Bluetooth is a short-range personal area network technology which is used for transferring files, contact information, connecting hands free sets and stereo headsets to mobile phones, tablets and PCs wirelessly.
While generally touted as easy to set up and get working, for a variety of reasons often related to the quality of the software Bluetooth stack provided with many USB Bluetooth devices, users have often found frustration in getting things beyond just basic file transfer working. This can be because of outdated software without profile support for newer devices, or a lack of software altogether, leaving the user to rely on the operating system’s default (and often somewhat limited) Bluetooth stack.
Over the years, it has made the evolution through numerous revisions each with new benefits. The initial Bluetooth 1.0 was superseded by 1.1 which offered more robustness against interference through adaptive frequency hopping, and higher transfer rates in practice. Bluetooth 2.0 bought newer modulation modes which allow for higher speed data transfer and practical battery life savings for portable devices. New pairing modes were introduced which simplified and secured pairing. Bluetooth 3.0 bought the ability to use Bluetooth as a signalling channel to use Wi-Fi as a higher-speed transfer medium (although this functionality is often problematic). Finally, we come to Bluetooth 4.0 (also known as Smart and/or Low Energy) which introduces a new physical layer system altogether which enables super-low-powered devices that run for years off a single battery.
Users running on older Bluetooth 1.0/1.1 dongles have many incentives to upgrade. Thanks to Mobilezap, I’ll be looking at the Avantree Bluetooth 4.0 Micro USB dongle (priced at AU$18.99 at time of review) and seeing if it is a worthy upgrade!
The Avantree Bluetooth 4.0 Micro USB Dongle came packed in a transparent plastic clamshell which was held together with clear tape seals. The dongle is clearly visible from the front and measures about 23mm from tip to tip, with the black section measuring about 8mm. That’s pretty small!
It claims to have support for Bluetooth 4.0, as a dual mode (i.e. classic and low-energy) device. It also supports file transfer, audio and is a Class 1 device with a 50m claimed range. Typically most Class 1 devices advertise a 100m range (whereas Class 2 devices with lower output power typically advertise a 10m range), however, it seems that the 50m claim may be related to the efficiency of its antenna (due to small size) and possibly to be more in-line with real-world expectations.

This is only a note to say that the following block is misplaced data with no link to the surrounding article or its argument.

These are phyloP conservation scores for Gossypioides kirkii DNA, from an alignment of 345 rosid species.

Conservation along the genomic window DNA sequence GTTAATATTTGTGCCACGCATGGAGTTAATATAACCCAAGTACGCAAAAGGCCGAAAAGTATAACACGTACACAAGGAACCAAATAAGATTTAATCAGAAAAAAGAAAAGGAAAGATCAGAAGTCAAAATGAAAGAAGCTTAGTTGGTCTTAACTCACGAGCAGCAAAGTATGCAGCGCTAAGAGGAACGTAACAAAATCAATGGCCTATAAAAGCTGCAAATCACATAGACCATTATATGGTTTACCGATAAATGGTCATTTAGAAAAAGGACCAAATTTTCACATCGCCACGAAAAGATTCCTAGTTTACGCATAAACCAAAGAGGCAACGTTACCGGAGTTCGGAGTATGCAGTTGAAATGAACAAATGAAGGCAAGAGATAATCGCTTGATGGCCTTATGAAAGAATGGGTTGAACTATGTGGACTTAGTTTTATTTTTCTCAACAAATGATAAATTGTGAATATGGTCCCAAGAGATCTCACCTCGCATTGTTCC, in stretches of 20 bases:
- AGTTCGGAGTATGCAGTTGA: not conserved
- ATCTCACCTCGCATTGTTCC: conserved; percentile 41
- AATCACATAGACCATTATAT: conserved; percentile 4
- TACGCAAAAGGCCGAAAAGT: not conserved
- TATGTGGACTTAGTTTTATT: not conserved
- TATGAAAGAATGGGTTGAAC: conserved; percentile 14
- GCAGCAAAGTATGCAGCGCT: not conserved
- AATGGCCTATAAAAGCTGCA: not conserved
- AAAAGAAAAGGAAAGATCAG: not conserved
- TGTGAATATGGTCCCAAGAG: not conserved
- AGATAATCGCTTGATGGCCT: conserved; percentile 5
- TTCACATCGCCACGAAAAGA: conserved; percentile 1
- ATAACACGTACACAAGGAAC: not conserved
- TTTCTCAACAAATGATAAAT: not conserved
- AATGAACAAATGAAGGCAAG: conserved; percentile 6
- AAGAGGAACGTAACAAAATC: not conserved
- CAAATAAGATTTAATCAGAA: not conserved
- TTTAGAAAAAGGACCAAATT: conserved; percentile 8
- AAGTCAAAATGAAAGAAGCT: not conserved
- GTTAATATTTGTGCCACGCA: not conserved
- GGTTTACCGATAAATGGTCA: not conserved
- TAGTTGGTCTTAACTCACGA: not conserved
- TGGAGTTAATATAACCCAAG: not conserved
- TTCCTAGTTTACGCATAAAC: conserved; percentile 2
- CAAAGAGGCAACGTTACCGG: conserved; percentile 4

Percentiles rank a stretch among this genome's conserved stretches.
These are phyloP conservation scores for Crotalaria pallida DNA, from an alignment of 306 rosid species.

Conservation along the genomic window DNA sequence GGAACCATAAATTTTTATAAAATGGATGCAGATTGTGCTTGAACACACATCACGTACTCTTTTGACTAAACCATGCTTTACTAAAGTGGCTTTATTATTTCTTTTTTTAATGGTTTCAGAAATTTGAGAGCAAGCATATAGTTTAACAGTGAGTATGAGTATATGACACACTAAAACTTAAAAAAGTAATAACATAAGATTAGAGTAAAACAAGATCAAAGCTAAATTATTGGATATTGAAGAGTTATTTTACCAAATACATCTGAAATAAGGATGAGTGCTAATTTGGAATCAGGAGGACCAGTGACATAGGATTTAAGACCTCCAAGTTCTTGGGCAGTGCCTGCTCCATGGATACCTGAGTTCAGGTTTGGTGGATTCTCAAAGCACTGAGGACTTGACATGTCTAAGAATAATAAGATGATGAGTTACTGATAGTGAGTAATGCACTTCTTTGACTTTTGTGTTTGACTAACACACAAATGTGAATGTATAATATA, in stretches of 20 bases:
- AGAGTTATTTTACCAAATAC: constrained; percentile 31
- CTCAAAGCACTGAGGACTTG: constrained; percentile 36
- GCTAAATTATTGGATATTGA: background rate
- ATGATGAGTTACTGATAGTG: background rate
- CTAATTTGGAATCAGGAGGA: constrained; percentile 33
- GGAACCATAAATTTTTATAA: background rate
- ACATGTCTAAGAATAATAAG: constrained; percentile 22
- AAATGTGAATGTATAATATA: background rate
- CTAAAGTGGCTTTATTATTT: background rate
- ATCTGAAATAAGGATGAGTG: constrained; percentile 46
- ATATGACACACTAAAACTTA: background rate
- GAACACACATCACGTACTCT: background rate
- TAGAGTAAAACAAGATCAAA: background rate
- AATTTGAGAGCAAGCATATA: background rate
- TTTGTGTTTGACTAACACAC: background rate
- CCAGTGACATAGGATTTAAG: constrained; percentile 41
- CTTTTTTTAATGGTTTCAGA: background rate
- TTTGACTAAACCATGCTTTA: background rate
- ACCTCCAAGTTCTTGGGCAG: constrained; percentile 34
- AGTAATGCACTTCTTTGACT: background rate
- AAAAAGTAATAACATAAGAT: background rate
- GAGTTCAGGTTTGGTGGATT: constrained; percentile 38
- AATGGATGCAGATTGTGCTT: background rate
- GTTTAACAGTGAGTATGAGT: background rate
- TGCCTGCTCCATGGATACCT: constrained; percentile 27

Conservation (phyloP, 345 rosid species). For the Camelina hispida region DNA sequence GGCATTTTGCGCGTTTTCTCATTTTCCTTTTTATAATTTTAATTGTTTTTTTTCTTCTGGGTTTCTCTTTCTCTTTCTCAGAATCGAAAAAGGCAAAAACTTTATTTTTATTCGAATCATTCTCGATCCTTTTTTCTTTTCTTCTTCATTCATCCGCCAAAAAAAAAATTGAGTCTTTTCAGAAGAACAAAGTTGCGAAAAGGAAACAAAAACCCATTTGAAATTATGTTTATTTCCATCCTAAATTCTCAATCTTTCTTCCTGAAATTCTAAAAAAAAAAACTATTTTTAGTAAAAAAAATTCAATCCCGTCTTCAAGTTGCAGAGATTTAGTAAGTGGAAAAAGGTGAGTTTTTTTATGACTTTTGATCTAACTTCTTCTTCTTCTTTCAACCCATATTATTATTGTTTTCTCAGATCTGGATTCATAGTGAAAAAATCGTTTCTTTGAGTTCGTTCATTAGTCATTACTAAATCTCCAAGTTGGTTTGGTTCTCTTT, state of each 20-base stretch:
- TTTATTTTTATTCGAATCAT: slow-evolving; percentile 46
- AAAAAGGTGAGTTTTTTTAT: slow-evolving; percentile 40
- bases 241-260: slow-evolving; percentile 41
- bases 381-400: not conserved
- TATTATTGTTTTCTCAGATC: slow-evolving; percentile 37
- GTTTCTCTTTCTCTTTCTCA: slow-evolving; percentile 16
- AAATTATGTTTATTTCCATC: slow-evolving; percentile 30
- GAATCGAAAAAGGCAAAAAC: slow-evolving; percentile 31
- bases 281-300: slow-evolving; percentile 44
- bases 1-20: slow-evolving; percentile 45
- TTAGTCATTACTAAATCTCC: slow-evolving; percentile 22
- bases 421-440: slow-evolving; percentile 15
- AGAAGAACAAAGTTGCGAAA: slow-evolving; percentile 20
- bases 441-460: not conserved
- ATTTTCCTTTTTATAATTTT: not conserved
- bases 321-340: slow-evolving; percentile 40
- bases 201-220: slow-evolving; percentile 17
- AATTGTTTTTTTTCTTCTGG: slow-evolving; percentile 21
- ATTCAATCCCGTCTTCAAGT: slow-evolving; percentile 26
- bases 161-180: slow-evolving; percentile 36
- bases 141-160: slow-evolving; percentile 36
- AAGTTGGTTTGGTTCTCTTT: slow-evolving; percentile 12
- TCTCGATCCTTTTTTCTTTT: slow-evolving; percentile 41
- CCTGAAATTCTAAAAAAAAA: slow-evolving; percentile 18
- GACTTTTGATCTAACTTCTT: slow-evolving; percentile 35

The rear of the box extols its various features and specifications. It appears to support the majority of the Bluetooth profiles available today, through the use of the CSR Harmony Bluetooth stack. The default Windows Bluetooth stack is not this capable!
Included in the package is an 8cm mini-CD with the drivers, the USB dongle itself and a Quick Install Guide. Please heed the instructions in the install guide! Also, you will need to use the CD, so if you don’t have a drive in your laptop, please copy the files off onto a USB flash drive using another computer. You will not derive the full benefit of the dongle simply just by plugging it in (but it will work for basic uses, but please don’t do this – you’ll find out why later).
It is supplied with CSR Harmony version 18.104.22.168. The software is for Windows only – users of Linux will have to rely on their OS’s included bluez stack.
Unusually, the dongle itself has its flashing LED indicator on the bottom of the device where it’s not in plain view. It’s not particularly bright, and will not distract you too much. The dongle protrudes about 1cm from the body of the USB port, and the antenna (a printed circuit board antenna) is on the extreme end of the dongle.
The dongle feels quite solidly built – I didn’t feel confident enough to try taking it apart for fear of damaging it, so there won’t be any photos of the internals unfortunately.
The dongle itself has a Vendor ID of 0A12, Product ID of 0001 and a Firmware Revision of 8891. It’s HCI and LMP version is 6.8891. Its MAC address starts with 00:1A:7D, corresponding to Cyber-Blue (HK) Ltd. It identifies itself as a CSR8510 A10.
Getting this dongle installed is no drama (in most cases) if you follow the instructions carefully. Start by NOT plugging in the dongle into a USB port, however tempting that might be.
The first step is to remove all previous Bluetooth stacks and driver software. This is important to prevent the previous stacks from controlling your new Bluetooth device, causing conflicts or limiting its abilities.
You can achieve this by removing it via the Add/Remove Programs applet inside the Control Panel. If you have IVT Bluesoleil installed, or Broadcom/Widcomm Bluetooth Software installed, they should be removed along with any other Bluetooth software.
Then, you can execute the set-up from the disc which involves following the prompts …
At this point, it is best to restart your computer to ensure that the software starts up correctly, despite the wizard not requesting it. Don’t be lazy – do it!